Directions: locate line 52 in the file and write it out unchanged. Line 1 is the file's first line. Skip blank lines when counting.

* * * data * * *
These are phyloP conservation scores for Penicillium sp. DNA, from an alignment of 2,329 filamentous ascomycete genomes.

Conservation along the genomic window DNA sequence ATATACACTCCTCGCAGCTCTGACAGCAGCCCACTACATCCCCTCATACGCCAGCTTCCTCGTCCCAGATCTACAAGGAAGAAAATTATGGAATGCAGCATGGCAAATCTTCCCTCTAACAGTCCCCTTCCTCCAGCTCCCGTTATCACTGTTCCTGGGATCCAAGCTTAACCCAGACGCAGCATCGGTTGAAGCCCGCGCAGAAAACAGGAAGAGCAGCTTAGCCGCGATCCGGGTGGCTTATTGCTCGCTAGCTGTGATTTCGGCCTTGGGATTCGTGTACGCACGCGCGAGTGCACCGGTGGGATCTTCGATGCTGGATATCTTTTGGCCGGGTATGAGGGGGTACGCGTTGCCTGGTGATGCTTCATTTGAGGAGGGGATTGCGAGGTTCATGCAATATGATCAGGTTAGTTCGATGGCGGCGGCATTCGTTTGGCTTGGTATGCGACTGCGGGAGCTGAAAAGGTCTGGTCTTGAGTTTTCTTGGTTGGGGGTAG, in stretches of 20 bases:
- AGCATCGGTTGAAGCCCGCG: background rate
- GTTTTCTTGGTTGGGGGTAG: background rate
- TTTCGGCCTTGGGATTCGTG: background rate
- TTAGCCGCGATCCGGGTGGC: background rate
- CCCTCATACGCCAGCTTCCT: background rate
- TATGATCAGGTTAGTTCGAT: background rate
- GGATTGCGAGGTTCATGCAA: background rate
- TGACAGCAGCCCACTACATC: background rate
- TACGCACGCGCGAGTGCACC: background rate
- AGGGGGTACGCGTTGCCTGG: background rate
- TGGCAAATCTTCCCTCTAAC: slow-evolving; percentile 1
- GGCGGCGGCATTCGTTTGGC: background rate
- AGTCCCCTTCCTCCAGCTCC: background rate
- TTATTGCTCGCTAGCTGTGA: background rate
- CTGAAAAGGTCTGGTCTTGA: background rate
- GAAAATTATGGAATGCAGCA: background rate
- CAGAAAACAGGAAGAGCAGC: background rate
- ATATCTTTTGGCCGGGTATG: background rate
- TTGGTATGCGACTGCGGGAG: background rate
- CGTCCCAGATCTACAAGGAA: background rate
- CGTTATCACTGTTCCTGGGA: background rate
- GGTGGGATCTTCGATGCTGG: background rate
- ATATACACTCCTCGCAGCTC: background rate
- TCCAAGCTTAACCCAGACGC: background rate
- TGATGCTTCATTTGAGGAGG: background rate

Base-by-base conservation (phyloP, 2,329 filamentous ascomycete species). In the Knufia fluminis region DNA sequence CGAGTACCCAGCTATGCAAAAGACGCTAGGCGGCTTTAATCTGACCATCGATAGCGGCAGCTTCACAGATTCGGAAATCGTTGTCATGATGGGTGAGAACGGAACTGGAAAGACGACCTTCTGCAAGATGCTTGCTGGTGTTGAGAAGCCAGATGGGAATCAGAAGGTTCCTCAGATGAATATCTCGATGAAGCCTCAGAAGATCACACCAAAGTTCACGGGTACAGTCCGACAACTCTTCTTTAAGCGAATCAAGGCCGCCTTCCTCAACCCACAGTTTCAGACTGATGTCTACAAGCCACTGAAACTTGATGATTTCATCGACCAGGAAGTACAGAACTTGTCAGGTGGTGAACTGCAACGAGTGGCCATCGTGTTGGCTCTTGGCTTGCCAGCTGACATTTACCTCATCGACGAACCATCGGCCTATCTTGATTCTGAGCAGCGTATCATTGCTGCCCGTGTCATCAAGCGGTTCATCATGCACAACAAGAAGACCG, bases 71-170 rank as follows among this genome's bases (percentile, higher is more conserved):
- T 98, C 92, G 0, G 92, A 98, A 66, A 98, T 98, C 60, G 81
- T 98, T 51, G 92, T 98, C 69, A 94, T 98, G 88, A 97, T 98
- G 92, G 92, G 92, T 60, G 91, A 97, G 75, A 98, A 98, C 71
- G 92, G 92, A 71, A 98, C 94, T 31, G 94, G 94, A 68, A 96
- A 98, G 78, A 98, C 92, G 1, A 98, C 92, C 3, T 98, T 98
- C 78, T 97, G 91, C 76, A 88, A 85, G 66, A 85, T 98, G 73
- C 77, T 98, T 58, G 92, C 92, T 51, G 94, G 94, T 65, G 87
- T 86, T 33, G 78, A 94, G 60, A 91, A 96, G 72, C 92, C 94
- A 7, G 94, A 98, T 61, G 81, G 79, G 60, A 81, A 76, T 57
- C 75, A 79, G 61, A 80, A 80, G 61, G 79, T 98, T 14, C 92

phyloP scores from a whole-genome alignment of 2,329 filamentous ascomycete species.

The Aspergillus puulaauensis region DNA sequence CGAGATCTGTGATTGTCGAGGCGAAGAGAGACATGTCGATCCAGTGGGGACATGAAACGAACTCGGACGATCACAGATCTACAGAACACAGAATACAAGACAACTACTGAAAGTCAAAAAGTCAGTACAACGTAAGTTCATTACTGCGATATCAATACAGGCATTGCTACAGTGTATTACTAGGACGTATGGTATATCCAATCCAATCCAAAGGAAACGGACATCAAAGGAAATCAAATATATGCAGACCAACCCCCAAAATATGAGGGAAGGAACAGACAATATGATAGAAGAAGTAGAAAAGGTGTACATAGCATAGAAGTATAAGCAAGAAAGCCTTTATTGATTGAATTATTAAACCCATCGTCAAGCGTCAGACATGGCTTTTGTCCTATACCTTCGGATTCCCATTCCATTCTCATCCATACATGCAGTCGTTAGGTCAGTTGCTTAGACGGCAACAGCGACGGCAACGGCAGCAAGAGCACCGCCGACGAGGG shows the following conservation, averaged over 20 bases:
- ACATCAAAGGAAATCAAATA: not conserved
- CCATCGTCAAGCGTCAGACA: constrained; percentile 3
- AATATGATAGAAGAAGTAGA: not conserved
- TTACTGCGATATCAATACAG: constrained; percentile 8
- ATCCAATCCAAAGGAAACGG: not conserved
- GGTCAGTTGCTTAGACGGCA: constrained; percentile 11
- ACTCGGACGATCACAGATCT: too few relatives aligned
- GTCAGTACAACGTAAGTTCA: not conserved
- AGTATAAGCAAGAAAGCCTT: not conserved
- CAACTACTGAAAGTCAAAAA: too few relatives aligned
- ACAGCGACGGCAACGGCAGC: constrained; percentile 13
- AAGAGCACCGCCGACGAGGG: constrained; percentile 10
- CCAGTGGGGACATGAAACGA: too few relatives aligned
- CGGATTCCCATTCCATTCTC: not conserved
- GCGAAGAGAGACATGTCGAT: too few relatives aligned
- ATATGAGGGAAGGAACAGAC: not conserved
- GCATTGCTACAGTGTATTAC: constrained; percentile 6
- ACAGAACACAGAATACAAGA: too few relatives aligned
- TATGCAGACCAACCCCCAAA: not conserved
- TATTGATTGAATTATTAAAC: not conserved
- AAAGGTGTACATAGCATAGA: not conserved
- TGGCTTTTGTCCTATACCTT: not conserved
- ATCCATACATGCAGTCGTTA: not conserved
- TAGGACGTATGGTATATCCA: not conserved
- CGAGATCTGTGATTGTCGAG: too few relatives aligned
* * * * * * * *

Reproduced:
- AAGAGCACCGCCGACGAGGG: constrained; percentile 10